Friday, September 23, 2016

Health System Harms
First, do no harm.
Hippocratic Oath

When American physicians graduate from medical school, we generally take the Hippocratic Oath to do no harm to patients.
This oath is sometimes hard to achieve since medicine is an imperfect art and often requires invasive care,  toxic medications,   and treatments with unpredictable  and fatal outcomes. Differential diagnosis  may produce the wrong diagnosis,  and the right diagnosis may evolve over time.
What complicates matters are high expectations among patients,   the perception that perfect outcomes are the norm,  the growing belief that  huge amounts of data generated by electronic medical records, and Internet accessible, frequently false, information  promoted by the social media will  improve the quality of care.  
Because of pressures to make the right diagnosis under the pressure of time constraints induced  by federal regulations and  entering  data on EMRs, American physicians feel under siege and are growing  paranoid  for taking the blame for escalating costs and for taking the blame for imperfect results.   Physicians feel like hamsters forced to run faster and faster.  This paranoia, and the demands for  entering more and more patient data and absorbing the cost of more and more federal regulations weighs heavily on the medical profession.
The situation is not helped when the AARP Bulletin , with 50 million readers,  in its 2016 September edit, has this headline emblazoned on its front cover Warning! How the Health System Can Harm You.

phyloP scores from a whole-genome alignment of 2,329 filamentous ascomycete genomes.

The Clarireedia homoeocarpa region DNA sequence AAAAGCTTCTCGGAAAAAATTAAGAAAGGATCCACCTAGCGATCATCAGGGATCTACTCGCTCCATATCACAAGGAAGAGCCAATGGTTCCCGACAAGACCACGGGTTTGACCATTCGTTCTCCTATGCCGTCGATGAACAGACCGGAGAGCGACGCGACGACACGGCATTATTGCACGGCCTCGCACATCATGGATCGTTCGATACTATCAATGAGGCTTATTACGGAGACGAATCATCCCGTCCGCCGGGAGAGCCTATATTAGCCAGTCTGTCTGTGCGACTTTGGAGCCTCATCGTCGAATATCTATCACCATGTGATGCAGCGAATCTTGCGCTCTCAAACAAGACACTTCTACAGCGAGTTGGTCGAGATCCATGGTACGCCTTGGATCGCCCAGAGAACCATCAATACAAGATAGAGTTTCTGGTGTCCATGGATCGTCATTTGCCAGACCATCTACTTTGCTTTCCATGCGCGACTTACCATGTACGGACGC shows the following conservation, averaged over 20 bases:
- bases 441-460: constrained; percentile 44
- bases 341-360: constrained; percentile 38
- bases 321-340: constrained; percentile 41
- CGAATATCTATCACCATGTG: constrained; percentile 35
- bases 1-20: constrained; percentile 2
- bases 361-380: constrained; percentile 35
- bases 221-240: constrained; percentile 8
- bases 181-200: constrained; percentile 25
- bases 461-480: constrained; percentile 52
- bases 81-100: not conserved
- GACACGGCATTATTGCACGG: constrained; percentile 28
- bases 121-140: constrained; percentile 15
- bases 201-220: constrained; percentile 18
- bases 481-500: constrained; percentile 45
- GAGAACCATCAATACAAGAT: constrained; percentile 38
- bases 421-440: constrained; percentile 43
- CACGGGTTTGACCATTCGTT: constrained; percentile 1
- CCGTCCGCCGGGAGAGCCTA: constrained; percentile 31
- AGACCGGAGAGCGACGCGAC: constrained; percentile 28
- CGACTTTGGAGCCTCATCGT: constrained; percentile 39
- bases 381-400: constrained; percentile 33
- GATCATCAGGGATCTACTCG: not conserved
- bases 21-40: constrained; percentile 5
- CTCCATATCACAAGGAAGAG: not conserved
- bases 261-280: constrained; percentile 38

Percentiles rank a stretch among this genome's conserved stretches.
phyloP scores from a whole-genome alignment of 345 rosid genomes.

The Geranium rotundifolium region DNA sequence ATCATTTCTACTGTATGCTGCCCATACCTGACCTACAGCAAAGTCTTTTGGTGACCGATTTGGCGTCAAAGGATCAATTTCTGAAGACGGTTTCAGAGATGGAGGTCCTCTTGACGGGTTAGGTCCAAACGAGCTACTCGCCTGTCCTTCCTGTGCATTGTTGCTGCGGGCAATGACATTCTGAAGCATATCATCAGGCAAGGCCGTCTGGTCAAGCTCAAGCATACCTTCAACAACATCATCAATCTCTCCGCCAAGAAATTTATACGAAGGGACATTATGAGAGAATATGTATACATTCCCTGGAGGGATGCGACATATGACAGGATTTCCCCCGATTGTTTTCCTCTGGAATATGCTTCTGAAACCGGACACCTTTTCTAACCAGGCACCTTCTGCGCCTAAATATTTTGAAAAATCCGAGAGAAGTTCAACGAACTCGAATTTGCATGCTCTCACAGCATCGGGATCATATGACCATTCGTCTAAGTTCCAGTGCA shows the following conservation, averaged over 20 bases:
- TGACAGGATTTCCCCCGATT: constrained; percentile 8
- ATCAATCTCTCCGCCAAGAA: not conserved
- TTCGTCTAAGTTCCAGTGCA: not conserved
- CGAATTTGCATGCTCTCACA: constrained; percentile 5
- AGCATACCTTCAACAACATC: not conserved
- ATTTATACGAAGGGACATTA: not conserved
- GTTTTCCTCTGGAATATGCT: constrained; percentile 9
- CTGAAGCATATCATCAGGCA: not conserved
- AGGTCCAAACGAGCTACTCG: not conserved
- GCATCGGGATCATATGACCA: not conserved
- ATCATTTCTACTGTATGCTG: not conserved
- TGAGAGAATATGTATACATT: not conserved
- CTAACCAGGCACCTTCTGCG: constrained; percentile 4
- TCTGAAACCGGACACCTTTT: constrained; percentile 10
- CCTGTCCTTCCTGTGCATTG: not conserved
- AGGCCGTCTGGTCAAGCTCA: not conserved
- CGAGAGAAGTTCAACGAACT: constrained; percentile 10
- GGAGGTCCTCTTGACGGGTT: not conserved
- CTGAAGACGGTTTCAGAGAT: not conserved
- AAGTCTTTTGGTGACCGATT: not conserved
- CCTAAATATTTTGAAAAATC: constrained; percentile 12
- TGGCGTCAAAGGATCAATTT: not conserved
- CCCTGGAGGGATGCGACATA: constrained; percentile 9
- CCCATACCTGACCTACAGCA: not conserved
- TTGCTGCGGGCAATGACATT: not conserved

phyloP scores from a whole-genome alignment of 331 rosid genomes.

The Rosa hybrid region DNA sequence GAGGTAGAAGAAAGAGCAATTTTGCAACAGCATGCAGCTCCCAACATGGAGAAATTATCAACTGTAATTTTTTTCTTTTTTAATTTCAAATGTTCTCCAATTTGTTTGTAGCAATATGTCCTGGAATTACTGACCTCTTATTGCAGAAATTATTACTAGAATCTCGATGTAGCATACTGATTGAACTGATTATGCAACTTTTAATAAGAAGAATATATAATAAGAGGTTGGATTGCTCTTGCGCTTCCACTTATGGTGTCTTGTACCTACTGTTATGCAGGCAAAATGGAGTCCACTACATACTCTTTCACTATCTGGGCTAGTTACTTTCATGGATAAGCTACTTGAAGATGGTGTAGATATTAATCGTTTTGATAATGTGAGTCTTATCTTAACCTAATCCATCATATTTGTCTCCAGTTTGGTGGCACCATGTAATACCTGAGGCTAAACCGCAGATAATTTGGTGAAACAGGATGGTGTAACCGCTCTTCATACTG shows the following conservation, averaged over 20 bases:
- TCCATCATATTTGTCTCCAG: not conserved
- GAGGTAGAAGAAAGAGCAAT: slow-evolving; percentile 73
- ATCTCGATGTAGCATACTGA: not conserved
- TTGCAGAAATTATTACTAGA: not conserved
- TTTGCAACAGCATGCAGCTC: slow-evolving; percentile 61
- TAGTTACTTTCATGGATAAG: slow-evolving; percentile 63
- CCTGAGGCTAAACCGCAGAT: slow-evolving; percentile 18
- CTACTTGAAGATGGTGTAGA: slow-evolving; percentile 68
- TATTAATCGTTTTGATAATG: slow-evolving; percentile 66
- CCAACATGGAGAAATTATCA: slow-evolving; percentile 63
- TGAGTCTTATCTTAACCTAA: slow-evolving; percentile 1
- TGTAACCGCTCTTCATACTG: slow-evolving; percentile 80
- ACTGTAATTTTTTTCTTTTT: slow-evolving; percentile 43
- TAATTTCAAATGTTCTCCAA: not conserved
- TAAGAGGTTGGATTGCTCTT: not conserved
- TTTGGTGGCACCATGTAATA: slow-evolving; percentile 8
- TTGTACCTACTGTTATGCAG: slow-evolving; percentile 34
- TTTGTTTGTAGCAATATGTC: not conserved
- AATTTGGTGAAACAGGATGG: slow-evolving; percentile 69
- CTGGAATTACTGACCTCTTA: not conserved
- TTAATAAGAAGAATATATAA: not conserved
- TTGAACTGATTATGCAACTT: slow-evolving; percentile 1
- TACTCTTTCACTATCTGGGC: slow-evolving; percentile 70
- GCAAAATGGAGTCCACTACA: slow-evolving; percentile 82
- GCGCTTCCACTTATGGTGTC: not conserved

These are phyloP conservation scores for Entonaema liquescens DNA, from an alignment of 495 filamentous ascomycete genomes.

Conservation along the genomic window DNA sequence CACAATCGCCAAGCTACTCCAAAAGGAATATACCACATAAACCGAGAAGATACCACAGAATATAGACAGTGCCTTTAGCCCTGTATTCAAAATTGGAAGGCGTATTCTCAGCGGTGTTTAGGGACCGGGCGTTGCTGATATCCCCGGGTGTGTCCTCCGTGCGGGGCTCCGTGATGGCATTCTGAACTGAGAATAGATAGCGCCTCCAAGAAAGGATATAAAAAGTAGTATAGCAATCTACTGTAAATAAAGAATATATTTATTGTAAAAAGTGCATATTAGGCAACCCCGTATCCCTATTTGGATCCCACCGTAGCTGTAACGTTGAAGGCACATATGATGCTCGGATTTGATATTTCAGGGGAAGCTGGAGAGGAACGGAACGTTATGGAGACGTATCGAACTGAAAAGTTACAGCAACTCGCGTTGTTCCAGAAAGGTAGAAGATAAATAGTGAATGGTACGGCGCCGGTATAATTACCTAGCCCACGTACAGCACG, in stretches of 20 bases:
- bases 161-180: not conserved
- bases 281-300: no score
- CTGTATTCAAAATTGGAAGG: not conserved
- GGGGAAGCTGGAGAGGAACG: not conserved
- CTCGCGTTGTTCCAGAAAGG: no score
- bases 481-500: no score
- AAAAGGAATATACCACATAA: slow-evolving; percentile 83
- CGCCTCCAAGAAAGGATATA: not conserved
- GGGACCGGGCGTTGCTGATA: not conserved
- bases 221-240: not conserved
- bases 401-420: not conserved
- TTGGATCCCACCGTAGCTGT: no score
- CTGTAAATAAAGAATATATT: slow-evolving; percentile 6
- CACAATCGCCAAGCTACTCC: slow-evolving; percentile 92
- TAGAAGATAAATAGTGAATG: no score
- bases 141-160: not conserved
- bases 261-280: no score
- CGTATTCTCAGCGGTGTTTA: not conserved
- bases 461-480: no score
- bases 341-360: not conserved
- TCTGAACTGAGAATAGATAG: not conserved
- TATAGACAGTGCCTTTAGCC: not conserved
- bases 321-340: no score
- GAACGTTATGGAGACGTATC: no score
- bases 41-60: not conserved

In the article, Richard Laliberte, lists these 12 ways the health system can cause harm.
1.       Wrong Diagnosis

2.       Sloppy Practices

3.      Lax Hygien
4. Poor Communication
5. Dismal Discharge Planning
6. Drug Blunders

7. Knowledge Gaps

8. Dangerous Doctors

9. Buried Information

10. Outpatient Black Holes

11. Small Thinking

12.  Physician Burnout

All of these harms can and do occur under time and regulatory and medical legal pressures,  but also may give a false sense of  alarm about their frequency of occurrence  the health system. 
The author concludes:
“Be an assertive patient – but not an obnoxious one.  Don’t act as well-meaning clinicians are deliberately crewing up your care, or threaten to call your lawyers.  Be friendly and respectful, and don’t wastr carrgivers’ time on extraneous complaints they can’t so anything about, such as parking or the cost of medications.”

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